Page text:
Course Taught by Peter Carlson
Peter has practiced meditation for more than thirty years and taught Vipassana (Insight) Meditation for more than twenty years. His training includes three-month courses at the Insight Meditation Society (IMS) in Barre, MA. Peter is a Licensed Mental Health Counselor in private practice in Winter Park, Florida. See Mindfulness of Breathing for a guided meditation of this technique.

When: Saturday April 18, 2015 | 9 AM – 5 PM

Where:
Olmsted House, Bok Tower Gardens, 1151 Tower Boulevard, Lake Wales, Florida 33853

Fee: $25 includes entrance into Bok Tower Gardens

Please bring:  Bring cushions if you prefer to meditate sitting on the floor. The floor is made of hard tile so you may consider a small carpet square or rug. Experienced students may bring a veggie dish. Contact Sharon Hodges at sharonphodges@gmail.com if you are interested.

To Register: Contact Andy Quinn at 863-683-9600 or abquinn2010@gmail.  To reserve your spot, send a $25 check or money order  made out to “Andy Quinn” to 215 E.Bay St., Suite 1, Lakeland FL 33801. Cancellations less one week prior are non refundable.

 

The Family Balancing Act

It can be as though nothing you say is getting through to your child or teen, and very often yelling, grabbing or door slamming is what ends up happening. You wonder how you got here form holding that precious baby in your arms. You worry about your kids and you want the best for them, but you don’t know what to do. Everything you’ve tried has failed.

Counseling can help. Everybody can benefit from having a neutral person who will listen and be supportive. This is true for your kids as well as for you. Further, there may be some unmet needs, or big problems no one is talking about, or hurts and losses that need healing. Perhaps family members just need some new tools- to become better listeners, or break away before the argument starts, or ways to approach a difficult conversation that will lead to better outcomes.

Try just slowing down and listening more carefully to your loved one. Acknowledge their feelings. Reflect on their point of view. Sometimes this alone will begin to create solutions! If not, there are about a thousand other things you can try. Give us a call.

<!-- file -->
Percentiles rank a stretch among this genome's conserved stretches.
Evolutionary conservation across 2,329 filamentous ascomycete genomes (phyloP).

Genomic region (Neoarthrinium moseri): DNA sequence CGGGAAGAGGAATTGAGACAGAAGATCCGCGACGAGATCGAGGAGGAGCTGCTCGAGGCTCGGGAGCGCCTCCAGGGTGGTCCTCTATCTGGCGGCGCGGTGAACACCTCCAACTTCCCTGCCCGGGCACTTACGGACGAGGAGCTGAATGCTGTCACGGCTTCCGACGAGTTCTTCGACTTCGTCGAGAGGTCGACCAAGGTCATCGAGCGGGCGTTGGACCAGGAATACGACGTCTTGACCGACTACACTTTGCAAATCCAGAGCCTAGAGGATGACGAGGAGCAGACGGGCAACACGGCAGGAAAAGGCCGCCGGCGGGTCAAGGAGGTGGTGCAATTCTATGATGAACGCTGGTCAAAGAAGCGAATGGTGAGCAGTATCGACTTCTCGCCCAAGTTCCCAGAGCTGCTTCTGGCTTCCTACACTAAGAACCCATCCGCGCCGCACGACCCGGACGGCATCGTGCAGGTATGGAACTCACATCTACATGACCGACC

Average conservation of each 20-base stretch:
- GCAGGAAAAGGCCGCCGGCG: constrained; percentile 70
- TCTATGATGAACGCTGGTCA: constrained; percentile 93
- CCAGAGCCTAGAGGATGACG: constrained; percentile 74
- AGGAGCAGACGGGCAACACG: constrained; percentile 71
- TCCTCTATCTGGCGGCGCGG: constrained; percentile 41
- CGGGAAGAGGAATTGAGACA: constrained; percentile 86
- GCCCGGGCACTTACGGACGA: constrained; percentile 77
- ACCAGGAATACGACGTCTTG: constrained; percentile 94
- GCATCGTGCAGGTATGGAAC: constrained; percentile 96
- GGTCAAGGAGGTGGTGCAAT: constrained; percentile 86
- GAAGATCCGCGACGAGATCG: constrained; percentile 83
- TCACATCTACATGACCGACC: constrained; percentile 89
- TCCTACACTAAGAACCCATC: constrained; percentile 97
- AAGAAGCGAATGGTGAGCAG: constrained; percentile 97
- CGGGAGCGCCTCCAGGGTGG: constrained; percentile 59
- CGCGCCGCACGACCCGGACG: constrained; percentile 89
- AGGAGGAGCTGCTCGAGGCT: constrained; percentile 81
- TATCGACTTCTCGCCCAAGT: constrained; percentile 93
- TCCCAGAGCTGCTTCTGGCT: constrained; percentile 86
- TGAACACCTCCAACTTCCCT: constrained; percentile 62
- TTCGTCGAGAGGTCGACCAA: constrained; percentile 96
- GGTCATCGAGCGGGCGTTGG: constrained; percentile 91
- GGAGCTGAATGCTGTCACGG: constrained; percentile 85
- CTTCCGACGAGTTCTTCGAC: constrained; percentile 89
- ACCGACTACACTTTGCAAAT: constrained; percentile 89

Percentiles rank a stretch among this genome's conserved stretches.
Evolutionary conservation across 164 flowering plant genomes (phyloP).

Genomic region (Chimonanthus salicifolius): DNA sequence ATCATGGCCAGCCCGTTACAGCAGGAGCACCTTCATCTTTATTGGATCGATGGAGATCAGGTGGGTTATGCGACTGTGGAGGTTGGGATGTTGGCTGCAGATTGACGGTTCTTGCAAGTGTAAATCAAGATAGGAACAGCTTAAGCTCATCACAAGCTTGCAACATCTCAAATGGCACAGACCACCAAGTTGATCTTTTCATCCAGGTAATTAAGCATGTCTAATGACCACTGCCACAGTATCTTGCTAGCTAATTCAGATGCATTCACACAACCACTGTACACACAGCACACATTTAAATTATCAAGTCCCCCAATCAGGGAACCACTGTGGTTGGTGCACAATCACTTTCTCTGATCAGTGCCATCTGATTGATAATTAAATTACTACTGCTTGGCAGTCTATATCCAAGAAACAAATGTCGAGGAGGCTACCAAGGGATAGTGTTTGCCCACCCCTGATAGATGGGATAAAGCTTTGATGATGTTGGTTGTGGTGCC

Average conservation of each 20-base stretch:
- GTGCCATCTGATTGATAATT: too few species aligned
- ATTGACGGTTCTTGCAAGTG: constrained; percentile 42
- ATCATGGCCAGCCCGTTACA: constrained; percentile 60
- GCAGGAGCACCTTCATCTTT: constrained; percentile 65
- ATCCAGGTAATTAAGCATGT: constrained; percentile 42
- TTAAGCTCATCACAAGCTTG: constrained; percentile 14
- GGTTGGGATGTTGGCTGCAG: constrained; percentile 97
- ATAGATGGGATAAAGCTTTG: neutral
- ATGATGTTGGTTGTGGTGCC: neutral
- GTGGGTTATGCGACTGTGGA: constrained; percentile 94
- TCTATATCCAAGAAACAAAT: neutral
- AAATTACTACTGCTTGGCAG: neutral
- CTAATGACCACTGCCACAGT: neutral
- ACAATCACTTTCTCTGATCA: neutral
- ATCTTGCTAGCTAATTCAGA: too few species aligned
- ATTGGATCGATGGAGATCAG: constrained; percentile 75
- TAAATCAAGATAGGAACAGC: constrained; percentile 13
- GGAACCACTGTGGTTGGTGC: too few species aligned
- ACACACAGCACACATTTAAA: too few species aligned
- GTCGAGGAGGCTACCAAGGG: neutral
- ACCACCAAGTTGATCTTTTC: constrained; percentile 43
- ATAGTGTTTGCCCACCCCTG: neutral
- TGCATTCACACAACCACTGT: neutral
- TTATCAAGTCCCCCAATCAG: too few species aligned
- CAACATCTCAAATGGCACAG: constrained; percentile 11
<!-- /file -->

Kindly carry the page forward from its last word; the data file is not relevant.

Recovery from Addictions and Substance Abuse

Andy and Susan offer a variety of services to assist recovery from addictions and substance abuse. We are most concerned with making addicts and their family feel safe from judgment or shame. We can evaluate and treat the person with the addiction, or we can meet with family to intervene with the addiction. We partner with the addict or their family, developing a treatment plan to meet their needs. We offer Individual, Relational, and Family Therapy. Groups are typically the most effective modality for addictions treatment. We offer an Adult Substance Abuse Group, and a Sexual Compulsion Group. We are able to do drug screening. We can coach people on attending Alcoholics Anonymous (AA), Narcotics Anonymous (NA), or Sex and Love Addicts Anoymous (SLAA). We know that people can and do take their lives back from the domination of drugs, alcohol and sex compulsions.

 

Relationship Repair

In the 1970’s the band Three Dog Night sang “One is the loneliest number that you’ll ever do. Two can be as bad as one, it’s the loneliest number since the number one.” Whether you are pretty good friends but the romance has gone out of your relationship; or you’re not able to get through a week without a painful argument; or you’re so mad at each other it’s like living in a deep freeze; or you feel like two ships passing in the night… you’re wondering “Where is the Love” (Black Eye’d Peas)?”

We can help you with regaining the stability and warmth you long for, often even if the other partner is not interested in the counseling process. We can offer you many tools for improving your relationship, such as better communication skills, regaining that sexual spark, addressing compulsions that are destructive to your partnership, figuring out how to parent, co-parent, step-parent, etc. It can be amazing how what can seem like an impossible problem can begin to resolve with the smallest changes in Your behavior (even if you are sure it’s your partner’s fault).